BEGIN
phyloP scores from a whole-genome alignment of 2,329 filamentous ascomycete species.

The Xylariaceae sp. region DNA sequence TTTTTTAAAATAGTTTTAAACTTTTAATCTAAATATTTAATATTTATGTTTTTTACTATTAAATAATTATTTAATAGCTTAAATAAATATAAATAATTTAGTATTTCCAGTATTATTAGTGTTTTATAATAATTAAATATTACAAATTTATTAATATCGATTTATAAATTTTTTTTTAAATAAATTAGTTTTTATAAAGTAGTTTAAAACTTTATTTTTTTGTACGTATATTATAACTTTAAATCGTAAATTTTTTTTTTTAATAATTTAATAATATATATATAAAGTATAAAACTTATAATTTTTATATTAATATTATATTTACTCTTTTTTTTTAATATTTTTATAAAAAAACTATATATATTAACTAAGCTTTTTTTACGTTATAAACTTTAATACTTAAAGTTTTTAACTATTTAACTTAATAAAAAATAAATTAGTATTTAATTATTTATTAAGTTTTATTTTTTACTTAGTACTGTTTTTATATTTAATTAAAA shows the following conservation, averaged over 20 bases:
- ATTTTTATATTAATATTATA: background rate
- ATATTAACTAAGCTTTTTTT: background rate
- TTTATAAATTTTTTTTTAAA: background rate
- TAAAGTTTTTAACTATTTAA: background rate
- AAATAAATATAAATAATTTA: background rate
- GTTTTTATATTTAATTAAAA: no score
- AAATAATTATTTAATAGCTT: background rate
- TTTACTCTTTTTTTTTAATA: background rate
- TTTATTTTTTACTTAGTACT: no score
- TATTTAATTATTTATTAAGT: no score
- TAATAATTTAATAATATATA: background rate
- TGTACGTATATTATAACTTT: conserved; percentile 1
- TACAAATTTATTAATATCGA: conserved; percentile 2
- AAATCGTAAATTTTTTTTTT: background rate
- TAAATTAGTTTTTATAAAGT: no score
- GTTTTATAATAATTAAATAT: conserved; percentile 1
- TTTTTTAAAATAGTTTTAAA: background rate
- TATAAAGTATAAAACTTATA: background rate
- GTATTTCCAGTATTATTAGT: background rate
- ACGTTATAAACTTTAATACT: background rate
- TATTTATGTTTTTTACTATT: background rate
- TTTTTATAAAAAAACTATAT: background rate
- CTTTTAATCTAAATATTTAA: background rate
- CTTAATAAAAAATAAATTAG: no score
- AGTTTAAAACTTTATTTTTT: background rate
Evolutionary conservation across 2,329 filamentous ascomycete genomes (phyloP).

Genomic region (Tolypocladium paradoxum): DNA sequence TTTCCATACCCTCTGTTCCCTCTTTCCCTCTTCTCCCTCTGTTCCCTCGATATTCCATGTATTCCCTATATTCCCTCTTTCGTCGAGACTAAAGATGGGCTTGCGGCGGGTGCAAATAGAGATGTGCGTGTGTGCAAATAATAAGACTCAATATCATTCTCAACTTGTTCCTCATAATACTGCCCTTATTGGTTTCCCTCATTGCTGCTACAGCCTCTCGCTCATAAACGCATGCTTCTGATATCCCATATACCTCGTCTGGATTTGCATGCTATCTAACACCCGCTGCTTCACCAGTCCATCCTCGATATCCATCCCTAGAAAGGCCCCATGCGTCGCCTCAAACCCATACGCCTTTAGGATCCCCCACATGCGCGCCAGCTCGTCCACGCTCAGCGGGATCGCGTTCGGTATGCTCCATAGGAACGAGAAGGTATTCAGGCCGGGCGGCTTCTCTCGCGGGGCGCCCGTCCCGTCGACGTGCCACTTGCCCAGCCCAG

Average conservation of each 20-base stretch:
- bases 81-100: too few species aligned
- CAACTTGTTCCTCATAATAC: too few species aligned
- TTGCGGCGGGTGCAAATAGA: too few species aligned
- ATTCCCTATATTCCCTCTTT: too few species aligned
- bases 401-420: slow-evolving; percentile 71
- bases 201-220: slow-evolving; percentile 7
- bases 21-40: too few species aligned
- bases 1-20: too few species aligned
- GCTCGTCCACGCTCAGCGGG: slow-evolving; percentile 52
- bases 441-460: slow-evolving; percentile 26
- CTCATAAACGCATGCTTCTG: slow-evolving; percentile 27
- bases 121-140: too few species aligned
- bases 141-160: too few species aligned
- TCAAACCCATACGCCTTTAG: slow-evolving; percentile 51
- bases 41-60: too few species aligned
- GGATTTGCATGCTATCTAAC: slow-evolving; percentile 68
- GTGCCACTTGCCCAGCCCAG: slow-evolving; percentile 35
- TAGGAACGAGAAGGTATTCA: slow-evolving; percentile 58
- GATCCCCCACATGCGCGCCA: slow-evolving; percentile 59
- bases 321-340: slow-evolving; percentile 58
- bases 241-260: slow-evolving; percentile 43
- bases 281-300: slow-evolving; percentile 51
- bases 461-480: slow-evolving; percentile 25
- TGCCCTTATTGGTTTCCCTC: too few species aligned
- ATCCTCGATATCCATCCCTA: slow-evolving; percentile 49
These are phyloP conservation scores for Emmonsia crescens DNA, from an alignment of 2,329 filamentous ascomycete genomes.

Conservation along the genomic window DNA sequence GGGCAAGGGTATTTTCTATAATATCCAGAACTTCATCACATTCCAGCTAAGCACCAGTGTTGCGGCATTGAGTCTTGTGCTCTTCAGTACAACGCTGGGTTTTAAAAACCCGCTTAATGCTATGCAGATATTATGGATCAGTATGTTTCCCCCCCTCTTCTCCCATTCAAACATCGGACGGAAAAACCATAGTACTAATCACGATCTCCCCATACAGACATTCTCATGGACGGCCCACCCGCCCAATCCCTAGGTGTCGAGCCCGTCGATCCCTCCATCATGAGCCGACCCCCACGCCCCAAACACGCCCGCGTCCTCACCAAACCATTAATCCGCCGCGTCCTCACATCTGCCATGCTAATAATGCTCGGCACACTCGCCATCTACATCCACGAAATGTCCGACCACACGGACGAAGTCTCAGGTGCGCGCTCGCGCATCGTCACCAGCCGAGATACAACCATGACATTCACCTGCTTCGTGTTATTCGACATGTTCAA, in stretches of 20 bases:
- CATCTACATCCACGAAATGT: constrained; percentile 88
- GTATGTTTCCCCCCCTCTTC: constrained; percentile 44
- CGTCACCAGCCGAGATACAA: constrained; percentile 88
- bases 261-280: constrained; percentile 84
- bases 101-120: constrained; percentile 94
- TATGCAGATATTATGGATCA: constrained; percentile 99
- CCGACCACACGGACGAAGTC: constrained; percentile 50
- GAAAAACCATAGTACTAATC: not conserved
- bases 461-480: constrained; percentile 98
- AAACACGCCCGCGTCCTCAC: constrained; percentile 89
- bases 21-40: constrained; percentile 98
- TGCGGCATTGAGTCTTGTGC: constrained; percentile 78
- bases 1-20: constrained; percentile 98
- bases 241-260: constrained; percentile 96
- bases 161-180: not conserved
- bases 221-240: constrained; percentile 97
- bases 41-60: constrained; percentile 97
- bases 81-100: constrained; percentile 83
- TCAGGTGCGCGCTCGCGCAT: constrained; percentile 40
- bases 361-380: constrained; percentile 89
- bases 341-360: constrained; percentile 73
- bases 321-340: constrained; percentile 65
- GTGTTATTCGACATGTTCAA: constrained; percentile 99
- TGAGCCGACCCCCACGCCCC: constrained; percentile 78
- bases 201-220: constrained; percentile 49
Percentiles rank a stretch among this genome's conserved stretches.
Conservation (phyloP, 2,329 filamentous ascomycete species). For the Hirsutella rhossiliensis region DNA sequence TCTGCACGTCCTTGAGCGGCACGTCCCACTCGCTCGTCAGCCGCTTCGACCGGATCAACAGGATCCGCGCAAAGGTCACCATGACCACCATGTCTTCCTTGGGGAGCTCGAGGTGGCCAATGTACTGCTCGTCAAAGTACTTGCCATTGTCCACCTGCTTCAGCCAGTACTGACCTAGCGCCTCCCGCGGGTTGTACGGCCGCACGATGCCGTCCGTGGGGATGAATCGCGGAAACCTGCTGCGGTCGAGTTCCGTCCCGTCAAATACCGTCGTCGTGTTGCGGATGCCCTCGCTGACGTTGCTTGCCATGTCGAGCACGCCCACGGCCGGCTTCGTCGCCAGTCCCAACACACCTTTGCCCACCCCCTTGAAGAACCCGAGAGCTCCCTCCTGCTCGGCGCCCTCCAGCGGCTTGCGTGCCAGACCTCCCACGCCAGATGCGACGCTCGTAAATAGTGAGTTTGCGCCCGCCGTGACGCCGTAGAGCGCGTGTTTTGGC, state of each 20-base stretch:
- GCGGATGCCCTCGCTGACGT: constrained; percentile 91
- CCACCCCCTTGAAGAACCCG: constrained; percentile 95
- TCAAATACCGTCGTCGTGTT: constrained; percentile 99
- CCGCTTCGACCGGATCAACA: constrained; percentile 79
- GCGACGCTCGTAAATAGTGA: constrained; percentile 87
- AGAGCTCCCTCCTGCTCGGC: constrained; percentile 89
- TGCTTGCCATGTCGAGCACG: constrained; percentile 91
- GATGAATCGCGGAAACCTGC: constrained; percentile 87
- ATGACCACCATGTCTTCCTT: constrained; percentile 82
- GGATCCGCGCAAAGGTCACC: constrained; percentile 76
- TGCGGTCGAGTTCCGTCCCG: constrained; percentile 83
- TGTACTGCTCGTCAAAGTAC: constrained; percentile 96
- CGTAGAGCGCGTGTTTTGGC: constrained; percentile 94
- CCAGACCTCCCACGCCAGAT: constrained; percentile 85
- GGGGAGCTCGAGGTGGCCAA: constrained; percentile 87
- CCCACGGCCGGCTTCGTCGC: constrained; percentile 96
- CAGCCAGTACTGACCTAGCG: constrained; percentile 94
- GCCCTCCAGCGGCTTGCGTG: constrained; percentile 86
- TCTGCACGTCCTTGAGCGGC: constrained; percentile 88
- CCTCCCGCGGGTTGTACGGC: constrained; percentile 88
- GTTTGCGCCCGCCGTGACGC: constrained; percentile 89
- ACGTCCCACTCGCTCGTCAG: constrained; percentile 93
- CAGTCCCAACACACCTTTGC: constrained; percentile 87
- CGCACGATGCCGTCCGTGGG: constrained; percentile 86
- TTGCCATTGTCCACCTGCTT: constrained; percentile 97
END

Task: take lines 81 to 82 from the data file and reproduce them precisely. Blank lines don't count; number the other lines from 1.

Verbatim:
- TGAGCCGACCCCCACGCCCC: constrained; percentile 78
- bases 201-220: constrained; percentile 49